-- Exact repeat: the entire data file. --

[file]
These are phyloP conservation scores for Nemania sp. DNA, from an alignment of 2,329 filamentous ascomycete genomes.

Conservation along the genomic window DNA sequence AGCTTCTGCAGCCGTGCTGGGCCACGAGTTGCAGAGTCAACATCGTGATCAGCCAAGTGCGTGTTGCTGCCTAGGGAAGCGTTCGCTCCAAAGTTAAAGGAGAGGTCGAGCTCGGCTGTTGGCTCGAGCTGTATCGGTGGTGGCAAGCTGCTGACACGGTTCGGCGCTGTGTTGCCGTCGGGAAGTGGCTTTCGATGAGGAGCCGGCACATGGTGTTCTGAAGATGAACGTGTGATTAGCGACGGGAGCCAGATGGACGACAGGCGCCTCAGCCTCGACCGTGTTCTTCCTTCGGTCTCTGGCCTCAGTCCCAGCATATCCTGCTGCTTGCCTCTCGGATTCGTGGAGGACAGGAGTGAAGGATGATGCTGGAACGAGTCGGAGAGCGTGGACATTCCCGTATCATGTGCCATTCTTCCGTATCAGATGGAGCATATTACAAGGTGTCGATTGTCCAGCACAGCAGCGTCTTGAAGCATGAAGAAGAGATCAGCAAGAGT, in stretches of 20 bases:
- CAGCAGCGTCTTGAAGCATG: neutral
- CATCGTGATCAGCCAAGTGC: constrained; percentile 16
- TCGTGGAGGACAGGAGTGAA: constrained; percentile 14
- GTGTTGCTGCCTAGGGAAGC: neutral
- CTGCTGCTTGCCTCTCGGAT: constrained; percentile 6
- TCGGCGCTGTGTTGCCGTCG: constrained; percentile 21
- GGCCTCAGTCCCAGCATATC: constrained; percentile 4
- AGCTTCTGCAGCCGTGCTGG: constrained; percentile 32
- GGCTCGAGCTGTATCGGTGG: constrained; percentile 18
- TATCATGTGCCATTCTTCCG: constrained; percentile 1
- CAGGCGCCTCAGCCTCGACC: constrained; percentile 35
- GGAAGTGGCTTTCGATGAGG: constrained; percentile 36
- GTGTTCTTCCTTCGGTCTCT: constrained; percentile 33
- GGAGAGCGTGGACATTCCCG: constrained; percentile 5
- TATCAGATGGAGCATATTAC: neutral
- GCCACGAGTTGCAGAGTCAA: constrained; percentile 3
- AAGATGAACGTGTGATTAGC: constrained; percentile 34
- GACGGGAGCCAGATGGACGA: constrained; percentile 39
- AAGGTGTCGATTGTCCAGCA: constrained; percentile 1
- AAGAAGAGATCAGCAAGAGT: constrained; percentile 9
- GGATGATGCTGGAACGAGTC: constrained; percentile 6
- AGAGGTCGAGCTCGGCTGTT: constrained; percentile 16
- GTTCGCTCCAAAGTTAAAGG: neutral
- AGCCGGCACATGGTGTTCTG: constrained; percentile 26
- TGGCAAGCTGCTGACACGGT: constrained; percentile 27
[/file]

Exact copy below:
These are phyloP conservation scores for Nemania sp. DNA, from an alignment of 2,329 filamentous ascomycete genomes.

Conservation along the genomic window DNA sequence AGCTTCTGCAGCCGTGCTGGGCCACGAGTTGCAGAGTCAACATCGTGATCAGCCAAGTGCGTGTTGCTGCCTAGGGAAGCGTTCGCTCCAAAGTTAAAGGAGAGGTCGAGCTCGGCTGTTGGCTCGAGCTGTATCGGTGGTGGCAAGCTGCTGACACGGTTCGGCGCTGTGTTGCCGTCGGGAAGTGGCTTTCGATGAGGAGCCGGCACATGGTGTTCTGAAGATGAACGTGTGATTAGCGACGGGAGCCAGATGGACGACAGGCGCCTCAGCCTCGACCGTGTTCTTCCTTCGGTCTCTGGCCTCAGTCCCAGCATATCCTGCTGCTTGCCTCTCGGATTCGTGGAGGACAGGAGTGAAGGATGATGCTGGAACGAGTCGGAGAGCGTGGACATTCCCGTATCATGTGCCATTCTTCCGTATCAGATGGAGCATATTACAAGGTGTCGATTGTCCAGCACAGCAGCGTCTTGAAGCATGAAGAAGAGATCAGCAAGAGT, in stretches of 20 bases:
- CAGCAGCGTCTTGAAGCATG: neutral
- CATCGTGATCAGCCAAGTGC: constrained; percentile 16
- TCGTGGAGGACAGGAGTGAA: constrained; percentile 14
- GTGTTGCTGCCTAGGGAAGC: neutral
- CTGCTGCTTGCCTCTCGGAT: constrained; percentile 6
- TCGGCGCTGTGTTGCCGTCG: constrained; percentile 21
- GGCCTCAGTCCCAGCATATC: constrained; percentile 4
- AGCTTCTGCAGCCGTGCTGG: constrained; percentile 32
- GGCTCGAGCTGTATCGGTGG: constrained; percentile 18
- TATCATGTGCCATTCTTCCG: constrained; percentile 1
- CAGGCGCCTCAGCCTCGACC: constrained; percentile 35
- GGAAGTGGCTTTCGATGAGG: constrained; percentile 36
- GTGTTCTTCCTTCGGTCTCT: constrained; percentile 33
- GGAGAGCGTGGACATTCCCG: constrained; percentile 5
- TATCAGATGGAGCATATTAC: neutral
- GCCACGAGTTGCAGAGTCAA: constrained; percentile 3
- AAGATGAACGTGTGATTAGC: constrained; percentile 34
- GACGGGAGCCAGATGGACGA: constrained; percentile 39
- AAGGTGTCGATTGTCCAGCA: constrained; percentile 1
- AAGAAGAGATCAGCAAGAGT: constrained; percentile 9
- GGATGATGCTGGAACGAGTC: constrained; percentile 6
- AGAGGTCGAGCTCGGCTGTT: constrained; percentile 16
- GTTCGCTCCAAAGTTAAAGG: neutral
- AGCCGGCACATGGTGTTCTG: constrained; percentile 26
- TGGCAAGCTGCTGACACGGT: constrained; percentile 27